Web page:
On a beautiful warm August morning I, along with five others from the U.S., boarded a small ferry in Magangue, a town on the Magdalena River in Colombia. Our two hour journey up the river took us to the town of Sucre, where we rested, ate lunch and boarded another boat, which journeyed through the marshy wetlands that feed the Magdalena. After another two hour journey we were greeted with smiles, laughter and the welcoming spirit of Pastor Willman and other residents of Las Palmas.
Las Palmas, a community on the northern coast of Colombia, has resisted violence and displacement. A few years ago an armed group moved into the area and threatened to displace them from their land. The residents of Las Palmas decided that displacement was not an option, so they moved five to six families into each home for strength and nonviolently resisted displacement from their land.
Today, the people of Las Palmas are working to build up their lives and their community in spite of many difficulties. Due to their location and other factors, this community remains isolated and lacks access to government services and basic resources. For example, power lines run into the area, but do not yet bring electricity. The only source of electricity is a diesel-powered generator that is turned on for church services. On our trip up the river the only government presence that we witnessed was a naval military checkpoint.
The international community has also failed to provide adequate support to the communities in this area. Pastor Willman took us to the high school and pointed out a building which was built by the World Bank, but the flooring for the building was never completed. High school students now meet in classrooms with dirt floors.
U.S. aid has worsened the crisis for communities in Colombia. Over the last decade the United States has provided more than $6 billion, mostly for Colombia's military and police to defeat illegal armed groups and eliminate drug trafficking. While communities like Las Palmas struggle to gain access to basic services, more than 5 million other Colombians have been displaced from their lands due to ongoing violence. Economic support for holistic development programs has been sorely lacking.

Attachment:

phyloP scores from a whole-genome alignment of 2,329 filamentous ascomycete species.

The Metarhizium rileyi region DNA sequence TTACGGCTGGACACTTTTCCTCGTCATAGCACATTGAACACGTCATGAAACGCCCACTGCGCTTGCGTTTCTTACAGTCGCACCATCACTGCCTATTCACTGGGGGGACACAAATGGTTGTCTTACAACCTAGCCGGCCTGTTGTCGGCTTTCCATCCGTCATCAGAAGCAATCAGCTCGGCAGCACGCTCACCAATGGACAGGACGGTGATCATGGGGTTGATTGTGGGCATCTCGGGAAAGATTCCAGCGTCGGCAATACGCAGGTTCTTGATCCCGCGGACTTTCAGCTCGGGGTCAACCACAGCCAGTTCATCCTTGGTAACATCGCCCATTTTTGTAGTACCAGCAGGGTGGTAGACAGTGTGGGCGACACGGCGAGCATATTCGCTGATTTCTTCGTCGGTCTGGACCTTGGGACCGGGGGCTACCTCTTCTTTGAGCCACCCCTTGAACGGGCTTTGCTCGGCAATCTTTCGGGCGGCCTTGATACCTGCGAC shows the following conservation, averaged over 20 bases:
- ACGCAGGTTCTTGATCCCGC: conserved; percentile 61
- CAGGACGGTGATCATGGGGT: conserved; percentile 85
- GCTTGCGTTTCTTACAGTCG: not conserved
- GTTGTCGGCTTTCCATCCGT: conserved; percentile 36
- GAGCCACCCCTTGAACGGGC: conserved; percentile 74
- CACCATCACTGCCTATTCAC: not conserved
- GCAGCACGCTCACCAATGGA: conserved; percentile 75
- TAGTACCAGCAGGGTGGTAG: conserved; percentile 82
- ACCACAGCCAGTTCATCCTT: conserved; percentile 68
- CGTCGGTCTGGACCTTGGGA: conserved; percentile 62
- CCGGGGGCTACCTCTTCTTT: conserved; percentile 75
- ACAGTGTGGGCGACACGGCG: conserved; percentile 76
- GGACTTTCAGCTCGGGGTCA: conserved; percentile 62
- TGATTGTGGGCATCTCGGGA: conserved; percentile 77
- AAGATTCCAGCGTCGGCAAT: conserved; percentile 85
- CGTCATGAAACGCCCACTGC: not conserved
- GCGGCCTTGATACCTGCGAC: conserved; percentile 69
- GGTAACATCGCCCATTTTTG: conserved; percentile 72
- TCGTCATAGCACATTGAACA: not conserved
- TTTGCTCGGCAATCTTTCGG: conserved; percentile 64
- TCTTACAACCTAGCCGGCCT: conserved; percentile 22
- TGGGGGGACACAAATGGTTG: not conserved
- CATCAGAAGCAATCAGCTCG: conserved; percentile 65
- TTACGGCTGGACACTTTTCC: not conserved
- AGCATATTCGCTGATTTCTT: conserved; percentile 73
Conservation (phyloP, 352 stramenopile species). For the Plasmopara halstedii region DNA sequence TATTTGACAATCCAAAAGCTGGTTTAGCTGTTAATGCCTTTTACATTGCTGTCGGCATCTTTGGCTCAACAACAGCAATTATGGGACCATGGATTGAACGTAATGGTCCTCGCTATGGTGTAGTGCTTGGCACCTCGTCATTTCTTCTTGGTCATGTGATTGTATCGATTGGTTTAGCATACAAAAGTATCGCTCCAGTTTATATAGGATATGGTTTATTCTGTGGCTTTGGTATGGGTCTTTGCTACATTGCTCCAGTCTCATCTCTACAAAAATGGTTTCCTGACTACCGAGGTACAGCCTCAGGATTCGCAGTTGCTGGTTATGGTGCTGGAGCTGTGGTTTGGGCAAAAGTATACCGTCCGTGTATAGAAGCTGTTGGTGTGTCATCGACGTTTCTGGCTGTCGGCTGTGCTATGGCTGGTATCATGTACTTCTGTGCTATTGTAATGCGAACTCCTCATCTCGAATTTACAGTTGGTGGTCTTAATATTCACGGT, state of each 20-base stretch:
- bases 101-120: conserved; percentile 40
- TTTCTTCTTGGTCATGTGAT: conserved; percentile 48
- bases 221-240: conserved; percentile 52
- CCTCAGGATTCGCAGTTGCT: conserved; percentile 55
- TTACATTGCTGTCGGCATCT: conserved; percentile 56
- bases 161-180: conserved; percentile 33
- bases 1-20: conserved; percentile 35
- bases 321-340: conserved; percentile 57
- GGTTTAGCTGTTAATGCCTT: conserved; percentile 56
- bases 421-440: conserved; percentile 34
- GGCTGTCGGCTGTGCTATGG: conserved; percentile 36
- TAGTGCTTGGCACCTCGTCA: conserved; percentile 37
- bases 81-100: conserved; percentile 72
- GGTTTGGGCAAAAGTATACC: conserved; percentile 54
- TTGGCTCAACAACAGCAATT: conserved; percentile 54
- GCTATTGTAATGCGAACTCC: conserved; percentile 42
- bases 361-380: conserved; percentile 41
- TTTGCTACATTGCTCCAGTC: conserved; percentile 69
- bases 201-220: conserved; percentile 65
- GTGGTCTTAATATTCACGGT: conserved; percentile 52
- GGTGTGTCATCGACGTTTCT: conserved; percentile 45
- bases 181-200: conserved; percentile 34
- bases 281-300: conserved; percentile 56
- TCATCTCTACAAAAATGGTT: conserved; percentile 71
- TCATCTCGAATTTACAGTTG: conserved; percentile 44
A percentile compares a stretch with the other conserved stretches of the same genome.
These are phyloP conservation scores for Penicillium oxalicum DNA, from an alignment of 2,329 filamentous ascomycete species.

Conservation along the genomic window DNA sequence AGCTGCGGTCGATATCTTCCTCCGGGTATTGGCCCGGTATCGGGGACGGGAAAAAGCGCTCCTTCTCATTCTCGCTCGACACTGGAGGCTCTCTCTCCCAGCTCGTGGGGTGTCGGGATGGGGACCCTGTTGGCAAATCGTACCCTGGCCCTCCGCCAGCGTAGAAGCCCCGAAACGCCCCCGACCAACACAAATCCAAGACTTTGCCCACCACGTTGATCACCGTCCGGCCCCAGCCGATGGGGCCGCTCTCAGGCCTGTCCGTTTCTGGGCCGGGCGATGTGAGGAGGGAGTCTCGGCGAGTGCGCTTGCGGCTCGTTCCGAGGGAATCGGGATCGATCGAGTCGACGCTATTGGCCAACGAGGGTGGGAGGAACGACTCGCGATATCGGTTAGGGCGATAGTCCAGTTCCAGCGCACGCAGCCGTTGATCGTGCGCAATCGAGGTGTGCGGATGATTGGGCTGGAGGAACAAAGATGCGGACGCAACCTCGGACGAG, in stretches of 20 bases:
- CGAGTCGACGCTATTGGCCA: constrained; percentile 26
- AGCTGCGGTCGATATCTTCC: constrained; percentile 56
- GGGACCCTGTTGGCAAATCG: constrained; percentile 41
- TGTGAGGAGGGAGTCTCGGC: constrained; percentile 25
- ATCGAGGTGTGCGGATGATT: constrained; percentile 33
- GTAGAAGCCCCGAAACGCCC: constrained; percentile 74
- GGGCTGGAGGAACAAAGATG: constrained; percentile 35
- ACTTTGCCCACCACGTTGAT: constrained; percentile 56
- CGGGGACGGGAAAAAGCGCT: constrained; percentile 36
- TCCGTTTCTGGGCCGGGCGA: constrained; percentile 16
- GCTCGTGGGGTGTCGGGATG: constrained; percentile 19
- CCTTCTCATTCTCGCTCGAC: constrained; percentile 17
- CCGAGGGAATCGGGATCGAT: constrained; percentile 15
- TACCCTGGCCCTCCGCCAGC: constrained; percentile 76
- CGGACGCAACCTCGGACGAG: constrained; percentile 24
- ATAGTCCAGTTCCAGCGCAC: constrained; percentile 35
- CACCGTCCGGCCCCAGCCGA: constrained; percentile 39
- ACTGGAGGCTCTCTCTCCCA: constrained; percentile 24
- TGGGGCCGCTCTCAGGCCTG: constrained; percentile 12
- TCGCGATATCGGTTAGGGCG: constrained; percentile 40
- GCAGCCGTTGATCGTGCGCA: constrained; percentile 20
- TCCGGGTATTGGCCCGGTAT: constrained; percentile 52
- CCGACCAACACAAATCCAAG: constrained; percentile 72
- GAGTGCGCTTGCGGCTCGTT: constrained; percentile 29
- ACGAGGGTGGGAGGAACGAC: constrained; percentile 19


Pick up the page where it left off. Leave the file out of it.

In Las Palmas a vibrant youth group spoke to us about their desire to bring economic development into their community. They are in the process of navigating bureaucratic government procedures in order to receive just a little bit of support. They explained that under current conditions youth who finish high school are left with few options. Some remain in the community looking for work, some leave the community for urban centers and others go off into the mountains to join armed groups.
The youth of Las Palmas, Pastor Willman and other community members are tirelessly working to fulfill the biblical vision of holistic and integrated peace. Their vision is much like the prophet Isaiah's description of peaceful dwelling places and fruitful fields if the rulers act with justice (Isaiah 32:1,16-18).
U.S. aid to Colombia can support life rather than death. Billions of dollars have already been wasted in order to meet elusive military goals. If our government changes its priorities, communities like Las Palmas will be able to prosper and build peace.
This article was first published on Third Way Café. <http://www.thirdway.com>